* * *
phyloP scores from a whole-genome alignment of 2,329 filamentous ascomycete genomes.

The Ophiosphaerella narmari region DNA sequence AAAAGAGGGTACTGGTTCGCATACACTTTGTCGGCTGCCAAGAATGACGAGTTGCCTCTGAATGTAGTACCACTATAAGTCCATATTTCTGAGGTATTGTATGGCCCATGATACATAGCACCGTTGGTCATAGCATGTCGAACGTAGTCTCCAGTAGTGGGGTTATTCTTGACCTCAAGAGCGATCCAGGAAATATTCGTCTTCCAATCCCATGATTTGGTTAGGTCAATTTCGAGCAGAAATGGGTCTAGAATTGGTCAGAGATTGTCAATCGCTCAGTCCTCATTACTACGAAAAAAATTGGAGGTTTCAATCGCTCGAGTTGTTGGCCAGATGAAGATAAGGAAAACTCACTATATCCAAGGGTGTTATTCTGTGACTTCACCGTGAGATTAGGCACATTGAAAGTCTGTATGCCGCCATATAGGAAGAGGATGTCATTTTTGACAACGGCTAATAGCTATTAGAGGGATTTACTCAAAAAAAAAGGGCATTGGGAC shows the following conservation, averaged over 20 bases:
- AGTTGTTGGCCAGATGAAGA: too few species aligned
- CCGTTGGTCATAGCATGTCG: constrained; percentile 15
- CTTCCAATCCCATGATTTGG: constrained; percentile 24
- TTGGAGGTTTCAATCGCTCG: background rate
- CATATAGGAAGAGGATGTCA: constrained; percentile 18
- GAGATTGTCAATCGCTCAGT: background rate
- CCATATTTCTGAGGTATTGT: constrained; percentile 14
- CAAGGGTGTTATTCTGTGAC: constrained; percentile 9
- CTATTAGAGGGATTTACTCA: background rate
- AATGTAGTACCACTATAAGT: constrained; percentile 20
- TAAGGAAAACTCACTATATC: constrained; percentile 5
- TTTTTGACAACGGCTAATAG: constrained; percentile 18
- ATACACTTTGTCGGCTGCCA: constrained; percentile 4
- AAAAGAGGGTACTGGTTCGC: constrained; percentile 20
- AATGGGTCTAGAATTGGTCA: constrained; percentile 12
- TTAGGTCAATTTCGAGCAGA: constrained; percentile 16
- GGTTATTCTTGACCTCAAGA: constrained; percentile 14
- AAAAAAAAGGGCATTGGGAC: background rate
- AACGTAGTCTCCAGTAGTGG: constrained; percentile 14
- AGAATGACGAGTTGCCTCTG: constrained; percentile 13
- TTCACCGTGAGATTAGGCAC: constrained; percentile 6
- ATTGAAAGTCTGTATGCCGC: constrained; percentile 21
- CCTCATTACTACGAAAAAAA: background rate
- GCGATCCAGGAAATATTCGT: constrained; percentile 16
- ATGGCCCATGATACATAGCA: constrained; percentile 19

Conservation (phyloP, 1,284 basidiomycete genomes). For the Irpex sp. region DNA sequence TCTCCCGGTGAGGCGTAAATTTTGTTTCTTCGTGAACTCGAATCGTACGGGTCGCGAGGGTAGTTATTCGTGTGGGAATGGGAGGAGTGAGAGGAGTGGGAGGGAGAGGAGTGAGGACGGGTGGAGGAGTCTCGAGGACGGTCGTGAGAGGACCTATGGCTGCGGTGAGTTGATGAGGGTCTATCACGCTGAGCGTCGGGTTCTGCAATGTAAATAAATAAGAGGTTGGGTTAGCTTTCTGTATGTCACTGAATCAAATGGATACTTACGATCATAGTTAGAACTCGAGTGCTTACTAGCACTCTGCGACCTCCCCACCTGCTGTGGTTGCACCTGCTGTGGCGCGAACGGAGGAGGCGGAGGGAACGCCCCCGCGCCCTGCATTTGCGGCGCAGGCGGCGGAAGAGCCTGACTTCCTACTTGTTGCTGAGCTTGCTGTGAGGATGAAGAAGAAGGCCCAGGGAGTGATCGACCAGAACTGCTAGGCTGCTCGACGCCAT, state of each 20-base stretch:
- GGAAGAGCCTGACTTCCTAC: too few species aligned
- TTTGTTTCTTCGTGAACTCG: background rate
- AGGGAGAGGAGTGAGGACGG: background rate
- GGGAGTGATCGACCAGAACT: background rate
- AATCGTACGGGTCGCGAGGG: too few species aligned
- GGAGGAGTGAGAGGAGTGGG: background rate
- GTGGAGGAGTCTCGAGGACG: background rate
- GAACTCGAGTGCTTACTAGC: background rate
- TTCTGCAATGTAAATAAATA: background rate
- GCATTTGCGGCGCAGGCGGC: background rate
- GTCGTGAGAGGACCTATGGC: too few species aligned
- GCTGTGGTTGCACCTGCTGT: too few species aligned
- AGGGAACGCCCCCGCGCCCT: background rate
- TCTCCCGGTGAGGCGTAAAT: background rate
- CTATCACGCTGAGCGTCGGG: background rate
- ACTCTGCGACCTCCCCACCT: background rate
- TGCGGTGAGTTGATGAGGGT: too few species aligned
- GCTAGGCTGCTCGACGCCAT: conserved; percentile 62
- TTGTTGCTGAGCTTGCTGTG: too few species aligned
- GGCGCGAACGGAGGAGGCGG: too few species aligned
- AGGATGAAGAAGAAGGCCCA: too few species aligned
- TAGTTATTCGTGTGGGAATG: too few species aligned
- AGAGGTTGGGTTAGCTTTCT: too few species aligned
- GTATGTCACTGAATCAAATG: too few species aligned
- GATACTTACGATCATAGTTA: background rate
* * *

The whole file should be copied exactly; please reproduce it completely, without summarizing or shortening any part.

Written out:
phyloP scores from a whole-genome alignment of 2,329 filamentous ascomycete genomes.

The Ophiosphaerella narmari region DNA sequence AAAAGAGGGTACTGGTTCGCATACACTTTGTCGGCTGCCAAGAATGACGAGTTGCCTCTGAATGTAGTACCACTATAAGTCCATATTTCTGAGGTATTGTATGGCCCATGATACATAGCACCGTTGGTCATAGCATGTCGAACGTAGTCTCCAGTAGTGGGGTTATTCTTGACCTCAAGAGCGATCCAGGAAATATTCGTCTTCCAATCCCATGATTTGGTTAGGTCAATTTCGAGCAGAAATGGGTCTAGAATTGGTCAGAGATTGTCAATCGCTCAGTCCTCATTACTACGAAAAAAATTGGAGGTTTCAATCGCTCGAGTTGTTGGCCAGATGAAGATAAGGAAAACTCACTATATCCAAGGGTGTTATTCTGTGACTTCACCGTGAGATTAGGCACATTGAAAGTCTGTATGCCGCCATATAGGAAGAGGATGTCATTTTTGACAACGGCTAATAGCTATTAGAGGGATTTACTCAAAAAAAAAGGGCATTGGGAC shows the following conservation, averaged over 20 bases:
- AGTTGTTGGCCAGATGAAGA: too few species aligned
- CCGTTGGTCATAGCATGTCG: constrained; percentile 15
- CTTCCAATCCCATGATTTGG: constrained; percentile 24
- TTGGAGGTTTCAATCGCTCG: background rate
- CATATAGGAAGAGGATGTCA: constrained; percentile 18
- GAGATTGTCAATCGCTCAGT: background rate
- CCATATTTCTGAGGTATTGT: constrained; percentile 14
- CAAGGGTGTTATTCTGTGAC: constrained; percentile 9
- CTATTAGAGGGATTTACTCA: background rate
- AATGTAGTACCACTATAAGT: constrained; percentile 20
- TAAGGAAAACTCACTATATC: constrained; percentile 5
- TTTTTGACAACGGCTAATAG: constrained; percentile 18
- ATACACTTTGTCGGCTGCCA: constrained; percentile 4
- AAAAGAGGGTACTGGTTCGC: constrained; percentile 20
- AATGGGTCTAGAATTGGTCA: constrained; percentile 12
- TTAGGTCAATTTCGAGCAGA: constrained; percentile 16
- GGTTATTCTTGACCTCAAGA: constrained; percentile 14
- AAAAAAAAGGGCATTGGGAC: background rate
- AACGTAGTCTCCAGTAGTGG: constrained; percentile 14
- AGAATGACGAGTTGCCTCTG: constrained; percentile 13
- TTCACCGTGAGATTAGGCAC: constrained; percentile 6
- ATTGAAAGTCTGTATGCCGC: constrained; percentile 21
- CCTCATTACTACGAAAAAAA: background rate
- GCGATCCAGGAAATATTCGT: constrained; percentile 16
- ATGGCCCATGATACATAGCA: constrained; percentile 19

Conservation (phyloP, 1,284 basidiomycete genomes). For the Irpex sp. region DNA sequence TCTCCCGGTGAGGCGTAAATTTTGTTTCTTCGTGAACTCGAATCGTACGGGTCGCGAGGGTAGTTATTCGTGTGGGAATGGGAGGAGTGAGAGGAGTGGGAGGGAGAGGAGTGAGGACGGGTGGAGGAGTCTCGAGGACGGTCGTGAGAGGACCTATGGCTGCGGTGAGTTGATGAGGGTCTATCACGCTGAGCGTCGGGTTCTGCAATGTAAATAAATAAGAGGTTGGGTTAGCTTTCTGTATGTCACTGAATCAAATGGATACTTACGATCATAGTTAGAACTCGAGTGCTTACTAGCACTCTGCGACCTCCCCACCTGCTGTGGTTGCACCTGCTGTGGCGCGAACGGAGGAGGCGGAGGGAACGCCCCCGCGCCCTGCATTTGCGGCGCAGGCGGCGGAAGAGCCTGACTTCCTACTTGTTGCTGAGCTTGCTGTGAGGATGAAGAAGAAGGCCCAGGGAGTGATCGACCAGAACTGCTAGGCTGCTCGACGCCAT, state of each 20-base stretch:
- GGAAGAGCCTGACTTCCTAC: too few species aligned
- TTTGTTTCTTCGTGAACTCG: background rate
- AGGGAGAGGAGTGAGGACGG: background rate
- GGGAGTGATCGACCAGAACT: background rate
- AATCGTACGGGTCGCGAGGG: too few species aligned
- GGAGGAGTGAGAGGAGTGGG: background rate
- GTGGAGGAGTCTCGAGGACG: background rate
- GAACTCGAGTGCTTACTAGC: background rate
- TTCTGCAATGTAAATAAATA: background rate
- GCATTTGCGGCGCAGGCGGC: background rate
- GTCGTGAGAGGACCTATGGC: too few species aligned
- GCTGTGGTTGCACCTGCTGT: too few species aligned
- AGGGAACGCCCCCGCGCCCT: background rate
- TCTCCCGGTGAGGCGTAAAT: background rate
- CTATCACGCTGAGCGTCGGG: background rate
- ACTCTGCGACCTCCCCACCT: background rate
- TGCGGTGAGTTGATGAGGGT: too few species aligned
- GCTAGGCTGCTCGACGCCAT: conserved; percentile 62
- TTGTTGCTGAGCTTGCTGTG: too few species aligned
- GGCGCGAACGGAGGAGGCGG: too few species aligned
- AGGATGAAGAAGAAGGCCCA: too few species aligned
- TAGTTATTCGTGTGGGAATG: too few species aligned
- AGAGGTTGGGTTAGCTTTCT: too few species aligned
- GTATGTCACTGAATCAAATG: too few species aligned
- GATACTTACGATCATAGTTA: background rate